Wyatt Employment Law Report

NLRB Returns to Traditional Common-Law Test For Independent Contractors

By Michelle D. Wyrick

On January 25, 2019, in SuperShuttle DFW, Inc. and Amalgamated Transit Union Local 1338, Case 16–RC–010963, the National Labor Relations Board (“NLRB”) overruled its prior decision in FedEx Home Delivery, 361 NLRB 610 (2014), and returned to the common-law test that it previously used to determine whether workers were employees or independent contractors.  The NLRB’s decision clarifies the role that “entrepreneurial opportunity” plays in deciding whether workers are employees or independent contractors.  The significance is that employees can unionize under the National Labor Relations Act (“NLRA”).  Independent contractors cannot.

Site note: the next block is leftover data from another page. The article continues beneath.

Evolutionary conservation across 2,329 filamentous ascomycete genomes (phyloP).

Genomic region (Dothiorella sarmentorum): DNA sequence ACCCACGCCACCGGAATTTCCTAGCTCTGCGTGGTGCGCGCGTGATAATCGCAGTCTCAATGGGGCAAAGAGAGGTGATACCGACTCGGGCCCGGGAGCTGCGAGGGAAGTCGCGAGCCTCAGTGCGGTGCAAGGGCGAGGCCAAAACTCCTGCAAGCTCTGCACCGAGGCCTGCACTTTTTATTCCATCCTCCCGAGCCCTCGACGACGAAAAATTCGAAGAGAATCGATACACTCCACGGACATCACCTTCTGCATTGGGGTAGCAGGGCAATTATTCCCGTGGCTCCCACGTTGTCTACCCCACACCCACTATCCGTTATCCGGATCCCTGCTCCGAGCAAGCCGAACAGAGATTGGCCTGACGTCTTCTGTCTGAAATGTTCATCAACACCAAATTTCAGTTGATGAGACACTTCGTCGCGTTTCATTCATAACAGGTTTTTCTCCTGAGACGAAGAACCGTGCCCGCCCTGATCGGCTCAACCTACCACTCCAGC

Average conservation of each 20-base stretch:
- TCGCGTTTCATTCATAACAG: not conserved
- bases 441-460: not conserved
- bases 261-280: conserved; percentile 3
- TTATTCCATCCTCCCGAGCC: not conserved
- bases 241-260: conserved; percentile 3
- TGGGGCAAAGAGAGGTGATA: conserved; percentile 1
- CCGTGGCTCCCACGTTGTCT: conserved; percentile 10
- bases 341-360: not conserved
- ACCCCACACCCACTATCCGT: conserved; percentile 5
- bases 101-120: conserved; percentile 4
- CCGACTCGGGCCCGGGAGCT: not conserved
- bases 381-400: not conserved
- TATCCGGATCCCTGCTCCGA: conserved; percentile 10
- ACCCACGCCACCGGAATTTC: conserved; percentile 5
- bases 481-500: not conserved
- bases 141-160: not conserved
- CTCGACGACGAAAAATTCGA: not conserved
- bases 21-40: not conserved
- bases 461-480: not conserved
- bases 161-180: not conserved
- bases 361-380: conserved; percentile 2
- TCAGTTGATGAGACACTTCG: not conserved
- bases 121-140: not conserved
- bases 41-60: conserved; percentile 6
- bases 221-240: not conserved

The NLRB criticized the FedEx decision because it “significantly limited the importance of entrepreneurial opportunity.”  In SuperShuttle, the NLRB considered whether franchisees who operated shared-ride vans for SuperShuttle Dallas-Fort Worth were employees covered under the NLRA or independent contractors.  The franchisees were required to purchase or lease their own vans (that met franchise specifications), and they paid SuperShuttle Dallas-Fort Worth a franchise fee and a flat weekly fee for the right to use the SuperShuttle brand and its reservation apparatus.  Franchisees paid for their own gas and van maintenance.  The franchisees were not Continue reading

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NLRB establishes new policy governing employee handbooks and workplace policies

By Mitzi Wyrick